New food engineering degree gets backing of the industry

Some of Britain’s biggest food and drink businesses have pledged practical support for students studying for the UK’s first-ever food engineering degree.

The new Masters of Engineering (MEng) degree will be taught from September at Sheffield Hallam University and was developed alongside the Food and Drink Federation (FDF) and the National Skills Academy for Food amp; Drink.

To date, over 40 businesses – including big names such Arla Foods, PepsiCo, Warburtons, Nestlé UK, United Biscuits, Pork Farms and Premier Foods as well as a hosted of smaller, more local firms – have offered support including paid placements worth up to £17,000 pro rata; 12-week and 30-week undergraduate placements; employment opportunities subject to final grades, and guest lectures.

Academy chief executive Justine Fosh said industry support meant every student would be guaranteed a choice of paid work placements.

“The unprecedented level of industry backing for the new Masters degree underlines the intense competition for graduate-level engineering talent among all business sectors,” said Fosh. “Thanks to food industry collaboration, the new degree will offer a reliable recruitment pipeline of employment-ready engineers steeped in the unique needs of food and drink manufacturing.”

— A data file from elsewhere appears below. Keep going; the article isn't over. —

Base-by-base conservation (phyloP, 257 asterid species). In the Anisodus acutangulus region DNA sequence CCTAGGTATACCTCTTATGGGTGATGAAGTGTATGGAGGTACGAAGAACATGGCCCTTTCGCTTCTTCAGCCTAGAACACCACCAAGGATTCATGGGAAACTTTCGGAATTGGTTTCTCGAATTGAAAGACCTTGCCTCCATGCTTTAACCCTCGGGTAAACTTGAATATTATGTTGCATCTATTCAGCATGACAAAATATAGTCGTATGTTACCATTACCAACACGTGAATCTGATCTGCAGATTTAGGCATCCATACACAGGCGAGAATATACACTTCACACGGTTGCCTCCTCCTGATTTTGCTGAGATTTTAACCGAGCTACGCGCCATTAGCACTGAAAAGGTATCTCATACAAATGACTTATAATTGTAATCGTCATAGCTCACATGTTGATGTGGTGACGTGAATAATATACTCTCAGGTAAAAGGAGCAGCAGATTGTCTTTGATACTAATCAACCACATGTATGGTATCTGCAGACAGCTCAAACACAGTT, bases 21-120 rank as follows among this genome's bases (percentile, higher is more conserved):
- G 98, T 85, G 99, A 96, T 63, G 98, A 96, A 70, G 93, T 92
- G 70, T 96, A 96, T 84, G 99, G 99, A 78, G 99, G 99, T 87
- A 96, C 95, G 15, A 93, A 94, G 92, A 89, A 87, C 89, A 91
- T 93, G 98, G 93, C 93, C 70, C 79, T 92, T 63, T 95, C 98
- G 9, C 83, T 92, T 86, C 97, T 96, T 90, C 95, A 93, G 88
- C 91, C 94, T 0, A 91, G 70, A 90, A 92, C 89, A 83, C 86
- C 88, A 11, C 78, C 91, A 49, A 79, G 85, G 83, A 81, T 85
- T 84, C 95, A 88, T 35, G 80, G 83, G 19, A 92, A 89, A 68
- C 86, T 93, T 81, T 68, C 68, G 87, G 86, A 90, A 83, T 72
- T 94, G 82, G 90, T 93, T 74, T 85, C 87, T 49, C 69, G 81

In a further boost to the four-year course’s attraction, the Higher Education Funding Council for England recently announced a £6.9m funding package for a National Centre of Excellence for Food Engineering at Sheffield Hallam, which will act as a state-of-the-art hub for industry innovation and R amp;D.

The FDF has also offered a £2,500 bursary for every student as “a tangible demonstration of the benefits of joining the food and drink manufacturing industry.”

Angela Coleshill, FDF’s director of employment and skills commented: “As the largest manufacturing sector, our success depends on our ability to remain competitive. The competitive bursaries available with this degree will not only ensure graduates have the right skills for our industry need but also assist them with the financial burden many students face today.”

“Coupled with the ability to earn-while-you-learn, generous bursary opportunities, and access to world-class facilities, food and drink engineering at Sheffield Hallam University represents a superb study choice for talented young people with the drive and ambition the industry needs,” added Fosh. “They will not only gain a degree offering some of the best job, career and pay prospects available in any British industry but a chance to shape the future of both our sector and our competitive position on the world stage.”

The Academy hopes to get a total of 50 food sector firms on board before the first course starts in September.

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